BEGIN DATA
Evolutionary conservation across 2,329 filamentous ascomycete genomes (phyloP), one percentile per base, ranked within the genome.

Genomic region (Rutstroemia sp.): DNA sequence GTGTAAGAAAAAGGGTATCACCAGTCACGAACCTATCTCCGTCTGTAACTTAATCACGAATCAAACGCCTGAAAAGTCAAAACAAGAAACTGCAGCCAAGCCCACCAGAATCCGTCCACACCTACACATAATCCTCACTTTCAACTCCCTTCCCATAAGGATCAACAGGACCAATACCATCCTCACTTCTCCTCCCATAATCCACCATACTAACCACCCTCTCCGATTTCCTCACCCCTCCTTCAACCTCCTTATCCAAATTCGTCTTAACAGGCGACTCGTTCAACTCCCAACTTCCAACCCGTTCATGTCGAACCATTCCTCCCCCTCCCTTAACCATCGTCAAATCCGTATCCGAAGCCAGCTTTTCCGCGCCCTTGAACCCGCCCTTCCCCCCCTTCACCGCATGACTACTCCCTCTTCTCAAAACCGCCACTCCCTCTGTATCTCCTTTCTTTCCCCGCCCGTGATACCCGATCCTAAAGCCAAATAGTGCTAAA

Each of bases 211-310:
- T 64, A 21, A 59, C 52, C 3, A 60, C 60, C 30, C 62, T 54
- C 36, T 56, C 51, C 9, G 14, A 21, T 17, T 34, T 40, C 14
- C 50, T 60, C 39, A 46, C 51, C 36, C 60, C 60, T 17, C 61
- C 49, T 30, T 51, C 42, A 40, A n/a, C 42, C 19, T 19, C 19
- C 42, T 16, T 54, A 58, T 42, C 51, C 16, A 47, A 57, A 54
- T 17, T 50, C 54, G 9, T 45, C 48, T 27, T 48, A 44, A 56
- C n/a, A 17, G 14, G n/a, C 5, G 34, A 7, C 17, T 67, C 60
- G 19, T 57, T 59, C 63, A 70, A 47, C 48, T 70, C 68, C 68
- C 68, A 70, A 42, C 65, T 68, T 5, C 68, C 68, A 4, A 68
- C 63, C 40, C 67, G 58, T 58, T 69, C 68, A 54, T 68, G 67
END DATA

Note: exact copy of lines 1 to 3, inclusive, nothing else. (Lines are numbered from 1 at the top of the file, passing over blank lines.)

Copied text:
Evolutionary conservation across 2,329 filamentous ascomycete genomes (phyloP), one percentile per base, ranked within the genome.

Genomic region (Rutstroemia sp.): DNA sequence GTGTAAGAAAAAGGGTATCACCAGTCACGAACCTATCTCCGTCTGTAACTTAATCACGAATCAAACGCCTGAAAAGTCAAAACAAGAAACTGCAGCCAAGCCCACCAGAATCCGTCCACACCTACACATAATCCTCACTTTCAACTCCCTTCCCATAAGGATCAACAGGACCAATACCATCCTCACTTCTCCTCCCATAATCCACCATACTAACCACCCTCTCCGATTTCCTCACCCCTCCTTCAACCTCCTTATCCAAATTCGTCTTAACAGGCGACTCGTTCAACTCCCAACTTCCAACCCGTTCATGTCGAACCATTCCTCCCCCTCCCTTAACCATCGTCAAATCCGTATCCGAAGCCAGCTTTTCCGCGCCCTTGAACCCGCCCTTCCCCCCCTTCACCGCATGACTACTCCCTCTTCTCAAAACCGCCACTCCCTCTGTATCTCCTTTCTTTCCCCGCCCGTGATACCCGATCCTAAAGCCAAATAGTGCTAAA

Each of bases 211-310: